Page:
“Has anyone seen a giraffe on a bicycle?!”
On any other day of the year, my frantic shout to people passing by would have sounded absurd. But it was Halloween, so it wasn’t that strange.
What was unusual was that I couldn’t find my older son. I’d turned around for a minute and the kid in the giraffe costume had pedaled off without me.
Once I stopped to think rationally, I knew he was headed home. My child knew his limits. He hadn’t even wanted to come out trick-or-treating in the first place.
Here I was asking my child, who has sensory processing issues and trouble understanding social rules, to request candy from strangers. And to do it in a crowd surrounded by flashing lights and spooky music from our neighbor’s haunted garage.
It was just too overwhelming to him.
That’s why he’d wanted to take his bicycle. It kept some distance between him and the other kids.
He also didn’t want to visit the candy van sponsored by the local radio station. It made him anxious to accept candy from people he didn’t know — a big stranger safety issue. (And frankly, who thought it was a good idea to loudly broadcast, “Come to the back of the van, kids. We have candy!”)
And that’s why he finally rode off on his bike.
His younger brother benefited from his solutions — and my mistakes.
The next year, we changed our Halloween approach. Instead of trick-or-treating, our older son stayed home to hand out candy. We bought him his own bag of it when it was on sale the next day. Everyone was happy.
Five years later, when his younger brother hit costume age, I expected we’d arrange a similar Halloween alternative for him. After all, our younger son also has sensory processing issues and attention issues. He’s easily overwhelmed and easily distracted, and that can cause him to bolt and run away from us.
My husband and I were hopeful that we wouldn’t have to navigate trick-or-treating this time around. But to our surprise, our younger son wanted to trick-or-treat.
This time, though, we were able to use what we’d learned years earlier to make a plan:
- We chose to trick-or-treat on a quiet street in the neighborhood.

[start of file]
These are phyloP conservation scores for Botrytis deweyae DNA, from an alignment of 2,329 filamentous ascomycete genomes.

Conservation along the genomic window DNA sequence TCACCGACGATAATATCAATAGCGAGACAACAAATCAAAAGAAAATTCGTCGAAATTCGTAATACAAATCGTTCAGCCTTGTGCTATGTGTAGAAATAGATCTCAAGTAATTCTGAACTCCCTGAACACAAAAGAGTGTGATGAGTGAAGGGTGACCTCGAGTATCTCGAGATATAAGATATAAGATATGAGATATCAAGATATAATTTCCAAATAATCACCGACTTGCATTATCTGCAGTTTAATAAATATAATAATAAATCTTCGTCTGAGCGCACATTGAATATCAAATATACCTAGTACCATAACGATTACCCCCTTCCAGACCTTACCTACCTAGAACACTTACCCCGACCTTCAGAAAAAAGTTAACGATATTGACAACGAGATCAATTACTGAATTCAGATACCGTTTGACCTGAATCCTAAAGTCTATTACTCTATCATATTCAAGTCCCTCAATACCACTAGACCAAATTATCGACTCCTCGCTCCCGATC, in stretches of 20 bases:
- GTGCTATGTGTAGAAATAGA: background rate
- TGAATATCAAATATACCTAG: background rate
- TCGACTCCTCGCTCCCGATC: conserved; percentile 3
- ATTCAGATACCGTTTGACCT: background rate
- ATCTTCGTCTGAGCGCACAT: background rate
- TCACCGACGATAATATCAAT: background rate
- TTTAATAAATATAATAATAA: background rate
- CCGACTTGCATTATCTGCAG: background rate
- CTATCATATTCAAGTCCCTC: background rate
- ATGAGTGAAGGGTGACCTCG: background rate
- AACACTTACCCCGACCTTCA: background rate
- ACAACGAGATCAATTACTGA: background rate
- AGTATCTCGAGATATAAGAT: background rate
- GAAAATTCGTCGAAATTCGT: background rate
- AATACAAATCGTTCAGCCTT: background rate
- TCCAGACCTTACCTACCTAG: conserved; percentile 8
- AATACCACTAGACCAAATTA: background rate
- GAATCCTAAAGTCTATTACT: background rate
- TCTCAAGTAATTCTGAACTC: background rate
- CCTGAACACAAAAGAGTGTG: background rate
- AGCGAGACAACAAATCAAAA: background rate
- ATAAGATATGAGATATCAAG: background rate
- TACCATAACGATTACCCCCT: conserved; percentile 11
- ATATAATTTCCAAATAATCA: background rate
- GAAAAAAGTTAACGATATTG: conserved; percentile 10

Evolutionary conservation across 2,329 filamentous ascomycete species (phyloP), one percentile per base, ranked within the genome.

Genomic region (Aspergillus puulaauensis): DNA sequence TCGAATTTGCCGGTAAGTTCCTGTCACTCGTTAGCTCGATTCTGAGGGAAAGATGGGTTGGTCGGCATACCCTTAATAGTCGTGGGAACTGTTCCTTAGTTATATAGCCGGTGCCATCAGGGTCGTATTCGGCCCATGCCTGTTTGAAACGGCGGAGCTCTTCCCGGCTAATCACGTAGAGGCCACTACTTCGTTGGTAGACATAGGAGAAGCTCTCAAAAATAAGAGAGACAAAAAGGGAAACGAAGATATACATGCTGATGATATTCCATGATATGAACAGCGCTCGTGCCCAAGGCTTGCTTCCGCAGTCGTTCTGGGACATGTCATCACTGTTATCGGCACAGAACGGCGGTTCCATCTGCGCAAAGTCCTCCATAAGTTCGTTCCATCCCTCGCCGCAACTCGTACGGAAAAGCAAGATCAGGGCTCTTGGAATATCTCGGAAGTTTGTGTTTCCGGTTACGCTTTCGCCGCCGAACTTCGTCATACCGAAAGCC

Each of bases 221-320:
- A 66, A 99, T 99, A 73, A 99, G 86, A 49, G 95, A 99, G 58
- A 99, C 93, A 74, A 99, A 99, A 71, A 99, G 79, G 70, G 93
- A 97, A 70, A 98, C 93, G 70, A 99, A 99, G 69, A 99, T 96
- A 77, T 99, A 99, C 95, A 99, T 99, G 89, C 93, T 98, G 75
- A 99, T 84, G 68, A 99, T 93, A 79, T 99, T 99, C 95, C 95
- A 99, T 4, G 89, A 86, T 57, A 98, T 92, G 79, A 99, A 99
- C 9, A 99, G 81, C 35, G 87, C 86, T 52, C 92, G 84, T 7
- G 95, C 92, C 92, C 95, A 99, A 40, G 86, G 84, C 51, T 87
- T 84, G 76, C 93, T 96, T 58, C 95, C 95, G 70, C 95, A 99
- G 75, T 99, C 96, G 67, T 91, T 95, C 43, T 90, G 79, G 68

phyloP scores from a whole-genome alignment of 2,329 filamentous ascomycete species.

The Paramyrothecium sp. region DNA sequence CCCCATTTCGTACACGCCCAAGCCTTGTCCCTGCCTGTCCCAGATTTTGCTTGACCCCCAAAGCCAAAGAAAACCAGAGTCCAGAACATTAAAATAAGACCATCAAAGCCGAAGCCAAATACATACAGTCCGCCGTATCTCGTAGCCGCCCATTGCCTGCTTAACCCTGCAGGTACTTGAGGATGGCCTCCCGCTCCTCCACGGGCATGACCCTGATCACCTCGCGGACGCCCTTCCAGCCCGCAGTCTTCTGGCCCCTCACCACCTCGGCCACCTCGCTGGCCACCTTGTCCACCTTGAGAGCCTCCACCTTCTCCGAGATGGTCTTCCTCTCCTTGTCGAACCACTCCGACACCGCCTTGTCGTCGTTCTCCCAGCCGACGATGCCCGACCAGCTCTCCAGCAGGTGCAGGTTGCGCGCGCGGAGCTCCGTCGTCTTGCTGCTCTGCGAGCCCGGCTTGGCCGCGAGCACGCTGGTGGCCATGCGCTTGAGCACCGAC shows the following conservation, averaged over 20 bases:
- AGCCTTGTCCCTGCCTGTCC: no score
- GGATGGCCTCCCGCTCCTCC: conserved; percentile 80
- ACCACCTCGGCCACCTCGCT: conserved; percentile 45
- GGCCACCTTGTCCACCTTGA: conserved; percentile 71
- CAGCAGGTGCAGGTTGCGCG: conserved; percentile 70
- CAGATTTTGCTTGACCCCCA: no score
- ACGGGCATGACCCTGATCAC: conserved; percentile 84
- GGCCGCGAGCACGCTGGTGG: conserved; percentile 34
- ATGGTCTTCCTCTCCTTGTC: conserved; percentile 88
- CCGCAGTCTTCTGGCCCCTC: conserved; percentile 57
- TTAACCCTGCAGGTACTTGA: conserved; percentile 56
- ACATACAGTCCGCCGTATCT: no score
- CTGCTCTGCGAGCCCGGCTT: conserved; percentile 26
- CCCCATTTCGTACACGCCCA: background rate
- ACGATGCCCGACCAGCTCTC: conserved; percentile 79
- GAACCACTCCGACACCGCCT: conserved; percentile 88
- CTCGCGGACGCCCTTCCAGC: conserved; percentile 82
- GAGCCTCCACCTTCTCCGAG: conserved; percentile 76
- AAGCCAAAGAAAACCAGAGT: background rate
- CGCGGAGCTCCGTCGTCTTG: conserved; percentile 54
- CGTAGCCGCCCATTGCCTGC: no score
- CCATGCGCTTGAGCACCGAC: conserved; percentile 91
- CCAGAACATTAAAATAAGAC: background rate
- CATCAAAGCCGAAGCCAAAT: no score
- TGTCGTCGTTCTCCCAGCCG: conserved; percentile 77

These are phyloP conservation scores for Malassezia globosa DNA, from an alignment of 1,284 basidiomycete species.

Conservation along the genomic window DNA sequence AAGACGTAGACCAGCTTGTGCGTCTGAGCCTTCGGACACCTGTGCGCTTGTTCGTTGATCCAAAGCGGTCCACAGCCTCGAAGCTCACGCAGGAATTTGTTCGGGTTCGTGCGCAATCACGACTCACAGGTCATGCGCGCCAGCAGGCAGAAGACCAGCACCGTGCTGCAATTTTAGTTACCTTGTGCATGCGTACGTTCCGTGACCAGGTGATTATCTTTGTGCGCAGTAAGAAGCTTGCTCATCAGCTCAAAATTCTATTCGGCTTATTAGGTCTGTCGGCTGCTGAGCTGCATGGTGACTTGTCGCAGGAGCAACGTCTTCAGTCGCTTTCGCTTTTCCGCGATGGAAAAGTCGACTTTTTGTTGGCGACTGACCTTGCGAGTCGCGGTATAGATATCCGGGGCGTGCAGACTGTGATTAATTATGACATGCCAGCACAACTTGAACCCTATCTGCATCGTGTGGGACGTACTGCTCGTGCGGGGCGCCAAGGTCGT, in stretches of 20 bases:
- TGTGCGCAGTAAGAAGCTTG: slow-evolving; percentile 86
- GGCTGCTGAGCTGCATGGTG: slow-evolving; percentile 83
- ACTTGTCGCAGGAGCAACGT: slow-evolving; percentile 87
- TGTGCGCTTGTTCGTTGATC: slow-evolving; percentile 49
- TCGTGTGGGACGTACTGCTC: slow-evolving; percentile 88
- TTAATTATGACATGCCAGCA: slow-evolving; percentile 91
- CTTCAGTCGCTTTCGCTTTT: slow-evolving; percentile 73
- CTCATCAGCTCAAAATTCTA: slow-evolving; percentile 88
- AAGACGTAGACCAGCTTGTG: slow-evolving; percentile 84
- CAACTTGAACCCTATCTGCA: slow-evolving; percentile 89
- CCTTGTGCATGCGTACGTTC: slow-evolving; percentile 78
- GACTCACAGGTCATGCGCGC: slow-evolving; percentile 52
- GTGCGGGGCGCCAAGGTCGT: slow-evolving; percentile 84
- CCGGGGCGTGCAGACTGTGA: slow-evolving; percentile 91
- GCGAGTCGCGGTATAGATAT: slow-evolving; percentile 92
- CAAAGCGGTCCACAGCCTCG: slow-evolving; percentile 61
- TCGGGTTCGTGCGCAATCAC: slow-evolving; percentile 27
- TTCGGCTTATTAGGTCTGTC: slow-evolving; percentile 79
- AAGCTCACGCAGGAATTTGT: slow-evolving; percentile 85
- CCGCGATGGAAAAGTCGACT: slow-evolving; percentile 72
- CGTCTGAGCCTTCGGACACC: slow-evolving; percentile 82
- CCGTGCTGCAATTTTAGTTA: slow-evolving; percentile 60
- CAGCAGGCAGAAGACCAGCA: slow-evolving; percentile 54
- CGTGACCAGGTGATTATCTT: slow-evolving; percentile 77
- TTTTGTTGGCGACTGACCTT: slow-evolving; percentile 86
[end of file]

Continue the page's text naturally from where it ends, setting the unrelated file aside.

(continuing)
- We talked about safety rules ahead of time and only went to houses of friends and family we knew.
- We let our son know that if he wanted to come home early we’d add to his candy stash — so he didn’t feel short-changed.
But that didn’t solve the bolting-and-running-off issue. How were we going to make sure he didn’t run when he got overwhelmed or saw a friend down the street?
Our older son solved that one for us.
“Doesn’t he want to be a police officer for Halloween?” our older son asked. “Why doesn’t he drive his police power wheel? It only goes like 3 miles per hour. It’ll give him plenty of space from the other kids and we can keep an eye on him.”
Oh, out of the mouths of babes — or, in this case, brothers.
The solutions our family comes up with to manage one of our child’s issues often works for the other, too — but not always. My husband and I are lucky to have boys who can help us find creative solutions to their challenges.
And you never saw a happier police officer and un-costumed brother than in our Halloween photos that year.
Planning on trick-or-treating with your child this year? Learn more about common Halloween challenges for kids with learning and thinking differences. And get more tips on how to help kids with sensory processing issues have a fun Halloween.
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About the author
About the author
Amanda Morin is the author of “The Everything Parent’s Guide to Special Education” and the former director of thought leadership at Understood. As an expert and writer, she helped build Understood from its earliest days.